Editors at Issues and Insights explain why they would cast “no” votes in the latest Supreme Court confirmation.

Anyone who truly cares about the Constitution and the rule of law should reject Jackson.

Jackson has a winning smile and pleasant demeanor. Those are nice personal traits, but not ones that necessarily elevate you to the Supreme Court.

Still, she’s also a Harvard Law grad, clerked for Justice Steven Breyer, worked as a public defender, served on the U.S. District Court for the District of Columbia from 2013 to 2021, and was confirmed by the Senate to the U.S. Court of Appeals for the D.C. Circuit just last year.

But do those credentials really matter? Maybe they should, but unfortunately they’re mostly political window dressing.

As both President Joe Biden and the Democrats have made clear, Jackson was selected because she was, 1) African-American, 2) a woman, and (most important of all) 3) a leftist. Unfortunately, none of those things are actual qualifications for the Supreme Court.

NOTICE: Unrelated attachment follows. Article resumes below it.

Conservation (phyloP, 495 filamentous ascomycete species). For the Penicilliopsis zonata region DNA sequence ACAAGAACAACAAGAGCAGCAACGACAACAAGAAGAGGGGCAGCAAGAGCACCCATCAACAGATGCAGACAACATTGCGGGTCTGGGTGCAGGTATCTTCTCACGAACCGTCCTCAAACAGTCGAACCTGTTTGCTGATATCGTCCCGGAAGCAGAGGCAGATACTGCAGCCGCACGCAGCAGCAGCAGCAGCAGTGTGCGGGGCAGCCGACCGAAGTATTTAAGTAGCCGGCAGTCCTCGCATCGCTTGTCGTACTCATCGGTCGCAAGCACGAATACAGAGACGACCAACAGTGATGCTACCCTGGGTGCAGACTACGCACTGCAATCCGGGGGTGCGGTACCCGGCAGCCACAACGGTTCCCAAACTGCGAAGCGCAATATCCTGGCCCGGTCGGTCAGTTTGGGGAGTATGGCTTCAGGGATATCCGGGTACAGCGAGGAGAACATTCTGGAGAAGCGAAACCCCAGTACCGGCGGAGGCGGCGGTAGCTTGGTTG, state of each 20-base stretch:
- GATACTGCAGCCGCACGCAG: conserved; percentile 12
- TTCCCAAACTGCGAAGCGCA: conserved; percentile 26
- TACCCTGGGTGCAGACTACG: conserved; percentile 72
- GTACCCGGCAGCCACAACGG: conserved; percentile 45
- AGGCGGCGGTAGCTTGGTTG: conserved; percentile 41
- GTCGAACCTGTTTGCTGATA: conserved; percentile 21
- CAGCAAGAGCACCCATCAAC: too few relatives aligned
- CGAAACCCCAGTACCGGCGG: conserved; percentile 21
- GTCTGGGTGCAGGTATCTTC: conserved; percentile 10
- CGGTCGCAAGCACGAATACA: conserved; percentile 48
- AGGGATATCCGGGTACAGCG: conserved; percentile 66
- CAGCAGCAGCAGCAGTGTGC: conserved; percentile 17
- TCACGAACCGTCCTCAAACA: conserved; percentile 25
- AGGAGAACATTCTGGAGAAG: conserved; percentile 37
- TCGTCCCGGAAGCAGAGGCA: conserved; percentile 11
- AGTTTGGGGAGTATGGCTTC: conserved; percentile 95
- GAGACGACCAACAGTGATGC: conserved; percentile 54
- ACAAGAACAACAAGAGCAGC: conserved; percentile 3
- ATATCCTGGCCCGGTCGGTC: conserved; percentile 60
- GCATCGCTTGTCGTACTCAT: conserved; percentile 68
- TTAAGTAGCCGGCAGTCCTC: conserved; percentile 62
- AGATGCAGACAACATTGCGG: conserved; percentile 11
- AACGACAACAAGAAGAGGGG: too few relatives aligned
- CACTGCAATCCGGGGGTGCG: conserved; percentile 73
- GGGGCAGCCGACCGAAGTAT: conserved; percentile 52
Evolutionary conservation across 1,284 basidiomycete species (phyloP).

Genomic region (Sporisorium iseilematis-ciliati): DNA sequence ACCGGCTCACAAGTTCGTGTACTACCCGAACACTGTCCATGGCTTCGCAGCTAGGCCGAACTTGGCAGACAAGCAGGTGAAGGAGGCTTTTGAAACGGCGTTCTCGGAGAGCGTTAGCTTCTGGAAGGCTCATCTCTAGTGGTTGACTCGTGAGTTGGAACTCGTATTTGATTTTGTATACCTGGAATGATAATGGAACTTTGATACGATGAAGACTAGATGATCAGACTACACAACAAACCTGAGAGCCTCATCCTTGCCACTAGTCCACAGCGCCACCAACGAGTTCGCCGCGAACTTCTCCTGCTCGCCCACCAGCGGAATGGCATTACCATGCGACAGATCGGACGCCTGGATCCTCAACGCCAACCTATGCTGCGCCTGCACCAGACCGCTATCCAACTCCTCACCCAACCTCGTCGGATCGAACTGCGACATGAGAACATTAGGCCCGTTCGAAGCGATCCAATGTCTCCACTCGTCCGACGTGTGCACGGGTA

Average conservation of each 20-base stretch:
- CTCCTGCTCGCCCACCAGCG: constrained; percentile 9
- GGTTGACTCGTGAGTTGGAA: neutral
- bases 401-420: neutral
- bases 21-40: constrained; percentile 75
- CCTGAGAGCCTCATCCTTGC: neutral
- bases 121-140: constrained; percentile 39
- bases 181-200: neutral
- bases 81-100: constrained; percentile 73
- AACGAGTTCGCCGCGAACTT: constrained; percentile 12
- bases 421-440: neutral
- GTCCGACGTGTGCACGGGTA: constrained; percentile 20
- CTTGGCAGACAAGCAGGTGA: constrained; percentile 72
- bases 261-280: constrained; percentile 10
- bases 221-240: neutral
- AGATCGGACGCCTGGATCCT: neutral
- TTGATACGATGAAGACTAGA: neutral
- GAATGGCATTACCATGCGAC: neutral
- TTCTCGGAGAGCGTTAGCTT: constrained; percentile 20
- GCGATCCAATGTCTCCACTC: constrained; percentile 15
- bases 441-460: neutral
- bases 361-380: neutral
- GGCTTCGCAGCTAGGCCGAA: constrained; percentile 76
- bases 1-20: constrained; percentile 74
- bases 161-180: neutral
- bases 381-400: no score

Despite her superficially sparkling resume, under tough questioning this week, she showed why she shouldn’t be privileged with a seat on our nation’s highest court. On issue after issue, she whiffed, at times pretending not to have an opinion, or acting as if she didn’t really know much about certain landmark legal cases and current controversies.

Indeed, it became very clear under questioning that Jackson has been disingenuous about her legal philosophy and extreme political beliefs that encompass race, gender, crime and culture, among other things. …

… Jackson also came under close questioning for what can only be called her lax attitude as a judge toward sentencing those convicted in child porn cases.

Lax may be an understatement. In a “Note” in the Harvard Law Review, she even once argued that our judicial system was “unfair” to those who sexually prey on children.